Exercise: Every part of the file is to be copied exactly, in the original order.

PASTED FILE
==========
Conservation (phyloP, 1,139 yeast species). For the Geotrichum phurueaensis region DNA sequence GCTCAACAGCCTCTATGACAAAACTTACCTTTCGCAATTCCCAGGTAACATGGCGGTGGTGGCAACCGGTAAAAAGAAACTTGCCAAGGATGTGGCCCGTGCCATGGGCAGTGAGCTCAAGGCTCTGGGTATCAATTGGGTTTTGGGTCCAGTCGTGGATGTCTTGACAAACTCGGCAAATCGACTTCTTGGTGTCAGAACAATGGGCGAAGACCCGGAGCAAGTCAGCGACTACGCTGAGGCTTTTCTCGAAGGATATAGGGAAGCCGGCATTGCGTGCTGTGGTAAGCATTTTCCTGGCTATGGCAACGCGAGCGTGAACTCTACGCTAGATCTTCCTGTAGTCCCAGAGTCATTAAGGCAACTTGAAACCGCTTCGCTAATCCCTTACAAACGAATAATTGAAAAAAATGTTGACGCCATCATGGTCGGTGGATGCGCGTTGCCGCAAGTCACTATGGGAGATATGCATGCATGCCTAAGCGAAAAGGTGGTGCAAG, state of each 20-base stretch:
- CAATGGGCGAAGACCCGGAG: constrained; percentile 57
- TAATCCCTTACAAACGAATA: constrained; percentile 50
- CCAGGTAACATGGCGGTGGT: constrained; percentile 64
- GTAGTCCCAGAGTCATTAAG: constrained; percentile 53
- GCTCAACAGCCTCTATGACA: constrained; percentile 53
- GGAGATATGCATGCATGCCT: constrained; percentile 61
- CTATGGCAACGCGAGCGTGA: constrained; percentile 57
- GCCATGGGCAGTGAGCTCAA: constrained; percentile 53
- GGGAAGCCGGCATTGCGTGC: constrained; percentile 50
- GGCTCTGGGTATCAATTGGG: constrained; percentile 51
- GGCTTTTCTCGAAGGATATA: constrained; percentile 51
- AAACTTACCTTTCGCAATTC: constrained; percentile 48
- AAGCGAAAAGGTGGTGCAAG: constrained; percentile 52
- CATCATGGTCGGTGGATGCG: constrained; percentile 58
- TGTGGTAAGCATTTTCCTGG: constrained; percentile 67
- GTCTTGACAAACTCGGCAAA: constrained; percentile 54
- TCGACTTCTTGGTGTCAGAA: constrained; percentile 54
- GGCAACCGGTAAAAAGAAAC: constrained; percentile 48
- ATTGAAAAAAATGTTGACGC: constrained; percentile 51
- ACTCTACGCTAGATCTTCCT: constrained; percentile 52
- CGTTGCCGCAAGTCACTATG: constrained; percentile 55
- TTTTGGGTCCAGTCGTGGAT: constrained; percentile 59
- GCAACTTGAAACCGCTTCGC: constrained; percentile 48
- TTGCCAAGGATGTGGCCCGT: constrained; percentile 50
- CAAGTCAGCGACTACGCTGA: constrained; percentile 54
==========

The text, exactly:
Conservation (phyloP, 1,139 yeast species). For the Geotrichum phurueaensis region DNA sequence GCTCAACAGCCTCTATGACAAAACTTACCTTTCGCAATTCCCAGGTAACATGGCGGTGGTGGCAACCGGTAAAAAGAAACTTGCCAAGGATGTGGCCCGTGCCATGGGCAGTGAGCTCAAGGCTCTGGGTATCAATTGGGTTTTGGGTCCAGTCGTGGATGTCTTGACAAACTCGGCAAATCGACTTCTTGGTGTCAGAACAATGGGCGAAGACCCGGAGCAAGTCAGCGACTACGCTGAGGCTTTTCTCGAAGGATATAGGGAAGCCGGCATTGCGTGCTGTGGTAAGCATTTTCCTGGCTATGGCAACGCGAGCGTGAACTCTACGCTAGATCTTCCTGTAGTCCCAGAGTCATTAAGGCAACTTGAAACCGCTTCGCTAATCCCTTACAAACGAATAATTGAAAAAAATGTTGACGCCATCATGGTCGGTGGATGCGCGTTGCCGCAAGTCACTATGGGAGATATGCATGCATGCCTAAGCGAAAAGGTGGTGCAAG, state of each 20-base stretch:
- CAATGGGCGAAGACCCGGAG: constrained; percentile 57
- TAATCCCTTACAAACGAATA: constrained; percentile 50
- CCAGGTAACATGGCGGTGGT: constrained; percentile 64
- GTAGTCCCAGAGTCATTAAG: constrained; percentile 53
- GCTCAACAGCCTCTATGACA: constrained; percentile 53
- GGAGATATGCATGCATGCCT: constrained; percentile 61
- CTATGGCAACGCGAGCGTGA: constrained; percentile 57
- GCCATGGGCAGTGAGCTCAA: constrained; percentile 53
- GGGAAGCCGGCATTGCGTGC: constrained; percentile 50
- GGCTCTGGGTATCAATTGGG: constrained; percentile 51
- GGCTTTTCTCGAAGGATATA: constrained; percentile 51
- AAACTTACCTTTCGCAATTC: constrained; percentile 48
- AAGCGAAAAGGTGGTGCAAG: constrained; percentile 52
- CATCATGGTCGGTGGATGCG: constrained; percentile 58
- TGTGGTAAGCATTTTCCTGG: constrained; percentile 67
- GTCTTGACAAACTCGGCAAA: constrained; percentile 54
- TCGACTTCTTGGTGTCAGAA: constrained; percentile 54
- GGCAACCGGTAAAAAGAAAC: constrained; percentile 48
- ATTGAAAAAAATGTTGACGC: constrained; percentile 51
- ACTCTACGCTAGATCTTCCT: constrained; percentile 52
- CGTTGCCGCAAGTCACTATG: constrained; percentile 55
- TTTTGGGTCCAGTCGTGGAT: constrained; percentile 59
- GCAACTTGAAACCGCTTCGC: constrained; percentile 48
- TTGCCAAGGATGTGGCCCGT: constrained; percentile 50
- CAAGTCAGCGACTACGCTGA: constrained; percentile 54